Special Issue "Deep and Machine Learning Applications in Remote Sensing Data to Monitor and Manage Crops Using Precision Agriculture Systems"

A special issue of Remote Sensing (ISSN 2072-4292). This special issue belongs to the section "Remote Sensing in Agriculture and Vegetation".

Deadline for manuscript submissions: 4 May 2022.

Special Issue Editors

Prof. Dr. Carlos Antonio Da Silva Junior
E-Mail Website
Guest Editor
Department of Geography, Universidade do Estado do Mato Grosso (UNEMAT), Sinop 78555-000, Brazil
Interests: remote sensing applied to environmental monitoring; remote sensing for sustainable agriculture
Special Issues, Collections and Topics in MDPI journals
Dr. Luciano Shozo Shiratsuchi
E-Mail Website
Guest Editor
School of Plant, Enviromental and Soil Sciences, Louisiana State University (LSU), Baton Rouge, LA 70808, USA
Interests: precision agriculture; remote sensing; on-farm precision experimentation

Special Issue Information

Dear Colleagues,

With the evolution of orbital and proximal remote sensing technologies, a big data that must be converted to information is being generated in the agricultural sector. These data when analyzed with machine and deep learning approaches applied to remote sensing products have been recently used with success. The computational power using cloud based systems and recent advances on farm machinery equipments providing data collection, processing and analysis open up several opportunities of development and adoption of new technologies. Large scale on farm precision experimentation conducted in partnership with commercial farms and the appearence of new sensors on board of UAVs, crop duster airplanes and satelittes such as radar technologies that allow daily remote data collection under cloudy skies are exciting and require more investigation of several sorts. New equipment, sensors are enabling a better crop monitoring and land use map as well in a regional scale. The intent of this topical edition of Remote Sensing is to convey publications from collaborators that are working with a big pool of data that is being analyzed using deep and machine learning approaches in Precision Agriculture and also to improve regional scale remote sensing applications.

Prof. Dr. Carlos Antonio Da Silva Junior
Dr. Luciano Shiratsuchi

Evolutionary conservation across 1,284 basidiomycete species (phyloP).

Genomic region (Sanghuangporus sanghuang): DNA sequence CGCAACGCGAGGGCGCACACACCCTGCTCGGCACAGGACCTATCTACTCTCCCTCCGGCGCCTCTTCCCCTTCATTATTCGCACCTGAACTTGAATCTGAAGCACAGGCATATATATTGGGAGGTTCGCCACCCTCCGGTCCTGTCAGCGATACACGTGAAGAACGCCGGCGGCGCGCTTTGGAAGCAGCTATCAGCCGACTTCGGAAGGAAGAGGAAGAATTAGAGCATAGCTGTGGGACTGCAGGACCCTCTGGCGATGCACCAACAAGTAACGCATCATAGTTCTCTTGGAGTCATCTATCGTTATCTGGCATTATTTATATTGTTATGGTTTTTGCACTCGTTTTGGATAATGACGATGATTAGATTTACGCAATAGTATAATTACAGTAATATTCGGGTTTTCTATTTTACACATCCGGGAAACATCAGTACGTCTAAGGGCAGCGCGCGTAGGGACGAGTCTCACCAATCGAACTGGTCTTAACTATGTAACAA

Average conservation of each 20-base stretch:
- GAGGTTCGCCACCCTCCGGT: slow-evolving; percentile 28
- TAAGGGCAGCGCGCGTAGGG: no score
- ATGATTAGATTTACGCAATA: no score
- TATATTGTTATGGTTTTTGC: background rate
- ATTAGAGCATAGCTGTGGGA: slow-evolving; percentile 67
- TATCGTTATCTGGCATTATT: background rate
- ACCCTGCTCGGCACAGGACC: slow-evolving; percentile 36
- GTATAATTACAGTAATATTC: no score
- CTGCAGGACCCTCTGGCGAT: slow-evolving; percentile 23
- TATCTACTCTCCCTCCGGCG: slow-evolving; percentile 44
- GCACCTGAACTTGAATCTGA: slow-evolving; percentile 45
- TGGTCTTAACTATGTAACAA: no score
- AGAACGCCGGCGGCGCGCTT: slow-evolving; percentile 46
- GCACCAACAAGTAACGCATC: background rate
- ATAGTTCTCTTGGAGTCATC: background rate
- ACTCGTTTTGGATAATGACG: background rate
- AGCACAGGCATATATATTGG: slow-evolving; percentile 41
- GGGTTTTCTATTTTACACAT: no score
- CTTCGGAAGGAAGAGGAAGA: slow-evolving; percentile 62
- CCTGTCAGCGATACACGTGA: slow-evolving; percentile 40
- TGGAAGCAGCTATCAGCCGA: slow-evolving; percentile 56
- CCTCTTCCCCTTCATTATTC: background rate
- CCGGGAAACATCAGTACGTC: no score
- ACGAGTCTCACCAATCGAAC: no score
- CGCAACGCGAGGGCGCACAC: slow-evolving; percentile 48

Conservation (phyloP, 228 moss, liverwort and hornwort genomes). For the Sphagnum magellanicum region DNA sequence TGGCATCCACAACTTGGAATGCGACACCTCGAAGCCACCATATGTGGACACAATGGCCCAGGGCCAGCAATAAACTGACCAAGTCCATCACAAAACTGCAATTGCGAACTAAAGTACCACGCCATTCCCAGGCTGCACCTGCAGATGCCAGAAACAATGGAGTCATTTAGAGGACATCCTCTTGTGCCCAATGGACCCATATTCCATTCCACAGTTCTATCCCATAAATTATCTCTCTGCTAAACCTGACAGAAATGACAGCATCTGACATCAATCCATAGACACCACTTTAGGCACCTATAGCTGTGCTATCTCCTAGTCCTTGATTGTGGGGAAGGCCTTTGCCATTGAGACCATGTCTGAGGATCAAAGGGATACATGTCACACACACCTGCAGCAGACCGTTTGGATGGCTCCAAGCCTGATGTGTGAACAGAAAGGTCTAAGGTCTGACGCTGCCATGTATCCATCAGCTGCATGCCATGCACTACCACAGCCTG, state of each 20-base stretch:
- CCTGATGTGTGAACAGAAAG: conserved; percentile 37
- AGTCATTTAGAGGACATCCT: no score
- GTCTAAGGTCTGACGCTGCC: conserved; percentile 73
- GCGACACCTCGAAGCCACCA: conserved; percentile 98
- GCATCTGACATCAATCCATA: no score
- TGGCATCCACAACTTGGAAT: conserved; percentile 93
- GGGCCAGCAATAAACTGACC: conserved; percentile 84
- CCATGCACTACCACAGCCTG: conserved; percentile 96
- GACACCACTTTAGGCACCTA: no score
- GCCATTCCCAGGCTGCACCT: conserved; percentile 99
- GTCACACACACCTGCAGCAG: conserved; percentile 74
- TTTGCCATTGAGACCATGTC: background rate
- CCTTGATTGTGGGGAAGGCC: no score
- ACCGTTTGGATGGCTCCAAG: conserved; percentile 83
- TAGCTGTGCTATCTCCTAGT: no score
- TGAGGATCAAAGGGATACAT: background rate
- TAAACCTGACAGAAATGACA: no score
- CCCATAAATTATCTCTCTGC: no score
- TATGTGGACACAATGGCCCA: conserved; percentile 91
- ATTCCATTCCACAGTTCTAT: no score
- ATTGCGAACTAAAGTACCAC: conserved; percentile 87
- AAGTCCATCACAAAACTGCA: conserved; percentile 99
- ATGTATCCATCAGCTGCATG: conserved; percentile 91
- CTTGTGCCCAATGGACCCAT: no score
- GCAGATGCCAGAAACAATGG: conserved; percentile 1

Guest Editors

Manuscript Submission Information

Manuscripts should be submitted online at www.mdpi.com by registering and logging in to this website. Once you are registered, click here to go to the submission form. Manuscripts can be submitted until the deadline. All papers will be peer-reviewed. Accepted papers will be published continuously in the journal (as soon as accepted) and will be listed together on the special issue website. Research articles, review articles as well as short communications are invited. For planned papers, a title and short abstract (about 100 words) can be sent to the Editorial Office for announcement on this website.

Submitted manuscripts should not have been published previously, nor be under consideration for publication elsewhere (except conference proceedings papers). All manuscripts are thoroughly refereed through a single-blind peer-review process. A guide for authors and other relevant information for submission of manuscripts is available on the Instructions for Authors page. Remote Sensing is an international peer-reviewed open access semimonthly journal published by MDPI.

Please visit the Instructions for Authors page before submitting a manuscript. The Article Processing Charge (APC) for publication in this open access journal is 2400 CHF (Swiss Francs). Submitted papers should be well formatted and use good English. Authors may use MDPI's English editing service prior to publication or during author revisions.

Keywords

  • Precision agriculture
  • Active crop canopy sensors
  • On farm precision experimentation
  • Monitoring crop areas
  • Neural network
  • Image processing
  • Orbital sensors

Published Papers (2 papers)

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Research

Article